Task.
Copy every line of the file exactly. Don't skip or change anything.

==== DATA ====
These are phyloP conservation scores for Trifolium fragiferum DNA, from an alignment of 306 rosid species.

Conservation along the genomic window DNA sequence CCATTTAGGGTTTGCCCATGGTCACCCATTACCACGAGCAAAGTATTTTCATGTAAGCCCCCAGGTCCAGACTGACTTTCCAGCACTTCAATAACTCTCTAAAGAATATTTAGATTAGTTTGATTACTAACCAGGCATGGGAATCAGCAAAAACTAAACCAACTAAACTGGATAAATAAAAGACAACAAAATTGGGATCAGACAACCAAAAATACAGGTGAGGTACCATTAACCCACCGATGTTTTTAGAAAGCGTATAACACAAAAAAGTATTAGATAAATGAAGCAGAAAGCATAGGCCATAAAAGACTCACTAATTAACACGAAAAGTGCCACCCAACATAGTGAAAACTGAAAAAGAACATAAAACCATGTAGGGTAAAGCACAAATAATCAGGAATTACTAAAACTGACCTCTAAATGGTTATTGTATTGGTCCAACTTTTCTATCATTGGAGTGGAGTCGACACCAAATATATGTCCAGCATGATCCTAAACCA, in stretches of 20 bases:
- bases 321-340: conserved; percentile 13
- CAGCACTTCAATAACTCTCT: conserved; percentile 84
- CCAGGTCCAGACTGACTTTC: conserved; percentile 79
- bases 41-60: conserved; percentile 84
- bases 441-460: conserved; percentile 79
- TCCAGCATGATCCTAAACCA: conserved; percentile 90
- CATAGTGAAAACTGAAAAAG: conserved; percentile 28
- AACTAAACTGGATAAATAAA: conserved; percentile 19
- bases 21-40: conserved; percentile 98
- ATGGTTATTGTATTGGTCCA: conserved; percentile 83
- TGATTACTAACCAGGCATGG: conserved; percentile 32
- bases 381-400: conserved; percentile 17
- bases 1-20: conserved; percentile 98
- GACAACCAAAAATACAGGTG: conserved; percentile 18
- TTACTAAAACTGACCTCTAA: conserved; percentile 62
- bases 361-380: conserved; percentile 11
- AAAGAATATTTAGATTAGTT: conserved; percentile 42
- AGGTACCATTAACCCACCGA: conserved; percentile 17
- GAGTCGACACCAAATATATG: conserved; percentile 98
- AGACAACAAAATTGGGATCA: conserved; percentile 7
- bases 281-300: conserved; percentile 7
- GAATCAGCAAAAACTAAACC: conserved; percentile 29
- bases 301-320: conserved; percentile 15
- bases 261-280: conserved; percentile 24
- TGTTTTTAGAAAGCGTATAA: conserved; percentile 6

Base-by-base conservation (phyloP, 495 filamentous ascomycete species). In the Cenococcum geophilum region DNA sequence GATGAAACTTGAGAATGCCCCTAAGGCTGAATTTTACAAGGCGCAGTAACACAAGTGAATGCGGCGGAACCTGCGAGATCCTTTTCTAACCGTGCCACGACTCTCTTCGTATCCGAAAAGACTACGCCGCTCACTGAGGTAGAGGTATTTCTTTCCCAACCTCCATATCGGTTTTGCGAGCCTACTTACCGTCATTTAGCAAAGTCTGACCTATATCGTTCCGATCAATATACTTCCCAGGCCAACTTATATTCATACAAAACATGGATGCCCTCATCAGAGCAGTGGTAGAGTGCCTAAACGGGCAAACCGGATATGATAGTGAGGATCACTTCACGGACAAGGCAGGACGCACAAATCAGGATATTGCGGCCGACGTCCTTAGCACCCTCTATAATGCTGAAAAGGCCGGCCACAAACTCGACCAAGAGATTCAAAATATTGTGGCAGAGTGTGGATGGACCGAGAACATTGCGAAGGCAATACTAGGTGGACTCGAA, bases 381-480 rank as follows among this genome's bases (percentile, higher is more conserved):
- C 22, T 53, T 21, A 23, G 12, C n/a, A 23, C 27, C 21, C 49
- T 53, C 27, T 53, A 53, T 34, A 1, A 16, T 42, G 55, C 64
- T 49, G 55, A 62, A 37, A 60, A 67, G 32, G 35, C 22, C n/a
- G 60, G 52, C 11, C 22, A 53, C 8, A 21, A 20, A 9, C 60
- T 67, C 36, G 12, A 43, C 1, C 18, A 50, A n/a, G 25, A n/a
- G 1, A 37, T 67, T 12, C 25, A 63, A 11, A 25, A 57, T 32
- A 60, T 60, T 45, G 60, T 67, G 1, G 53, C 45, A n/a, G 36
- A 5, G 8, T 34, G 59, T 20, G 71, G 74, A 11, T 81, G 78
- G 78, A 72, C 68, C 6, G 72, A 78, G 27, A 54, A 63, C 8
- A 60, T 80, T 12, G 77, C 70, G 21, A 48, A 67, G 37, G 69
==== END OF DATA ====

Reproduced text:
These are phyloP conservation scores for Trifolium fragiferum DNA, from an alignment of 306 rosid species.

Conservation along the genomic window DNA sequence CCATTTAGGGTTTGCCCATGGTCACCCATTACCACGAGCAAAGTATTTTCATGTAAGCCCCCAGGTCCAGACTGACTTTCCAGCACTTCAATAACTCTCTAAAGAATATTTAGATTAGTTTGATTACTAACCAGGCATGGGAATCAGCAAAAACTAAACCAACTAAACTGGATAAATAAAAGACAACAAAATTGGGATCAGACAACCAAAAATACAGGTGAGGTACCATTAACCCACCGATGTTTTTAGAAAGCGTATAACACAAAAAAGTATTAGATAAATGAAGCAGAAAGCATAGGCCATAAAAGACTCACTAATTAACACGAAAAGTGCCACCCAACATAGTGAAAACTGAAAAAGAACATAAAACCATGTAGGGTAAAGCACAAATAATCAGGAATTACTAAAACTGACCTCTAAATGGTTATTGTATTGGTCCAACTTTTCTATCATTGGAGTGGAGTCGACACCAAATATATGTCCAGCATGATCCTAAACCA, in stretches of 20 bases:
- bases 321-340: conserved; percentile 13
- CAGCACTTCAATAACTCTCT: conserved; percentile 84
- CCAGGTCCAGACTGACTTTC: conserved; percentile 79
- bases 41-60: conserved; percentile 84
- bases 441-460: conserved; percentile 79
- TCCAGCATGATCCTAAACCA: conserved; percentile 90
- CATAGTGAAAACTGAAAAAG: conserved; percentile 28
- AACTAAACTGGATAAATAAA: conserved; percentile 19
- bases 21-40: conserved; percentile 98
- ATGGTTATTGTATTGGTCCA: conserved; percentile 83
- TGATTACTAACCAGGCATGG: conserved; percentile 32
- bases 381-400: conserved; percentile 17
- bases 1-20: conserved; percentile 98
- GACAACCAAAAATACAGGTG: conserved; percentile 18
- TTACTAAAACTGACCTCTAA: conserved; percentile 62
- bases 361-380: conserved; percentile 11
- AAAGAATATTTAGATTAGTT: conserved; percentile 42
- AGGTACCATTAACCCACCGA: conserved; percentile 17
- GAGTCGACACCAAATATATG: conserved; percentile 98
- AGACAACAAAATTGGGATCA: conserved; percentile 7
- bases 281-300: conserved; percentile 7
- GAATCAGCAAAAACTAAACC: conserved; percentile 29
- bases 301-320: conserved; percentile 15
- bases 261-280: conserved; percentile 24
- TGTTTTTAGAAAGCGTATAA: conserved; percentile 6

Base-by-base conservation (phyloP, 495 filamentous ascomycete species). In the Cenococcum geophilum region DNA sequence GATGAAACTTGAGAATGCCCCTAAGGCTGAATTTTACAAGGCGCAGTAACACAAGTGAATGCGGCGGAACCTGCGAGATCCTTTTCTAACCGTGCCACGACTCTCTTCGTATCCGAAAAGACTACGCCGCTCACTGAGGTAGAGGTATTTCTTTCCCAACCTCCATATCGGTTTTGCGAGCCTACTTACCGTCATTTAGCAAAGTCTGACCTATATCGTTCCGATCAATATACTTCCCAGGCCAACTTATATTCATACAAAACATGGATGCCCTCATCAGAGCAGTGGTAGAGTGCCTAAACGGGCAAACCGGATATGATAGTGAGGATCACTTCACGGACAAGGCAGGACGCACAAATCAGGATATTGCGGCCGACGTCCTTAGCACCCTCTATAATGCTGAAAAGGCCGGCCACAAACTCGACCAAGAGATTCAAAATATTGTGGCAGAGTGTGGATGGACCGAGAACATTGCGAAGGCAATACTAGGTGGACTCGAA, bases 381-480 rank as follows among this genome's bases (percentile, higher is more conserved):
- C 22, T 53, T 21, A 23, G 12, C n/a, A 23, C 27, C 21, C 49
- T 53, C 27, T 53, A 53, T 34, A 1, A 16, T 42, G 55, C 64
- T 49, G 55, A 62, A 37, A 60, A 67, G 32, G 35, C 22, C n/a
- G 60, G 52, C 11, C 22, A 53, C 8, A 21, A 20, A 9, C 60
- T 67, C 36, G 12, A 43, C 1, C 18, A 50, A n/a, G 25, A n/a
- G 1, A 37, T 67, T 12, C 25, A 63, A 11, A 25, A 57, T 32
- A 60, T 60, T 45, G 60, T 67, G 1, G 53, C 45, A n/a, G 36
- A 5, G 8, T 34, G 59, T 20, G 71, G 74, A 11, T 81, G 78
- G 78, A 72, C 68, C 6, G 72, A 78, G 27, A 54, A 63, C 8
- A 60, T 80, T 12, G 77, C 70, G 21, A 48, A 67, G 37, G 69